Magazine article The American Prospect

Top of the World, Ma

Magazine article The American Prospect

Top of the World, Ma

Article excerpt

LOVE IT OR HATE IT, THE World Bank is one of the most influential forces in fighting poverty. Led by James Wolfensohn, the bank provided $20.1 billion for projects in developing countries this year and currently employs 9,300 people.

"It's like a gigantic ship," says Nancy Birdsall, president of the Washington based Center for Global Development. "It's very hard to turn it, but once it gets turned, it makes a very big difference."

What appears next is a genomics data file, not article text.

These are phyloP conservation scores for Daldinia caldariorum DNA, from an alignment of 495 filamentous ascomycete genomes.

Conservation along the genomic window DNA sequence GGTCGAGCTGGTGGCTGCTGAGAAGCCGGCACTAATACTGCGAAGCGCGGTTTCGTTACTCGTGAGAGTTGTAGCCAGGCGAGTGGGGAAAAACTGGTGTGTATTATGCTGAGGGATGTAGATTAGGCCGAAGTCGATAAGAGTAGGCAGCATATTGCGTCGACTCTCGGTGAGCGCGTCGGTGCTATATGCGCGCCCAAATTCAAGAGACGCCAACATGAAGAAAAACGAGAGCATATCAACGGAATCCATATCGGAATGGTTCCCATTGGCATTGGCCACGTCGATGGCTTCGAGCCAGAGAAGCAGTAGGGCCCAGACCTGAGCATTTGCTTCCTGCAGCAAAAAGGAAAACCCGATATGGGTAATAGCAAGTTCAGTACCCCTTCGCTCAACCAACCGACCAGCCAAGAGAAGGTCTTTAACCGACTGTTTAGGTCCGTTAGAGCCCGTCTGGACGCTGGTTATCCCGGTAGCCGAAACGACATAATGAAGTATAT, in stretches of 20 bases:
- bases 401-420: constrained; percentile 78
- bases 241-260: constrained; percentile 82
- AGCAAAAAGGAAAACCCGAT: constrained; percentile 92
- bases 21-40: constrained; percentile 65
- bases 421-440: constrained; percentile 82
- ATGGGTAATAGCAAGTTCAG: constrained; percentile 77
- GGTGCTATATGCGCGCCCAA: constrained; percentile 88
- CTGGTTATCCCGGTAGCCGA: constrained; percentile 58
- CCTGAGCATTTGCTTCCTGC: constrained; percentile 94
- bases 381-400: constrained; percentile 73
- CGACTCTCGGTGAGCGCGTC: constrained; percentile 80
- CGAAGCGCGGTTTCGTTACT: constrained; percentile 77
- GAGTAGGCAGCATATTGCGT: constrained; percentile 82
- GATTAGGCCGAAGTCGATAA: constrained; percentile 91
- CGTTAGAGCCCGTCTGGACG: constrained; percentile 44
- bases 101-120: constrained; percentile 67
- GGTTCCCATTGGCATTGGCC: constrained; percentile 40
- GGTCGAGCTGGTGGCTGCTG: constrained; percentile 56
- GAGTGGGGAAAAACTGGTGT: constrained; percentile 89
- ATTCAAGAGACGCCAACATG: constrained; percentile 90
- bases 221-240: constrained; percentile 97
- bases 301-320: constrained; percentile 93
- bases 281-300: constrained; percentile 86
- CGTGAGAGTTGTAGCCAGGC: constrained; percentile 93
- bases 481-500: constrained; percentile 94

The ship may soon have a new skipper. President Bush will appoint a new World Bank president in 2005, and it's known that Bush would like to make a change if for no other reason than his bias against retaining anyone appointed by Bill Clinton. But Wolfensohn is fighting hard to keep his post.

Officially, Wolfensohn "remains focused on the agenda we have in front of us," says World Bank spokesman Damian Milverton. In November, he traveled to Kazakhstan and India. Wolfensohn's hero is former World Bank President Robert McNamara, who turned the institution around by giving "impassioned speeches and cranking out anti-poverty rhetoric" during his tenure from 1968 to 1981, says Sebastian Mallaby, author of The World's Banker. …

Search by... Author
Show... All Results Primary Sources Peer-reviewed

Oops!

An unknown error has occurred. Please click the button below to reload the page. If the problem persists, please try again in a little while.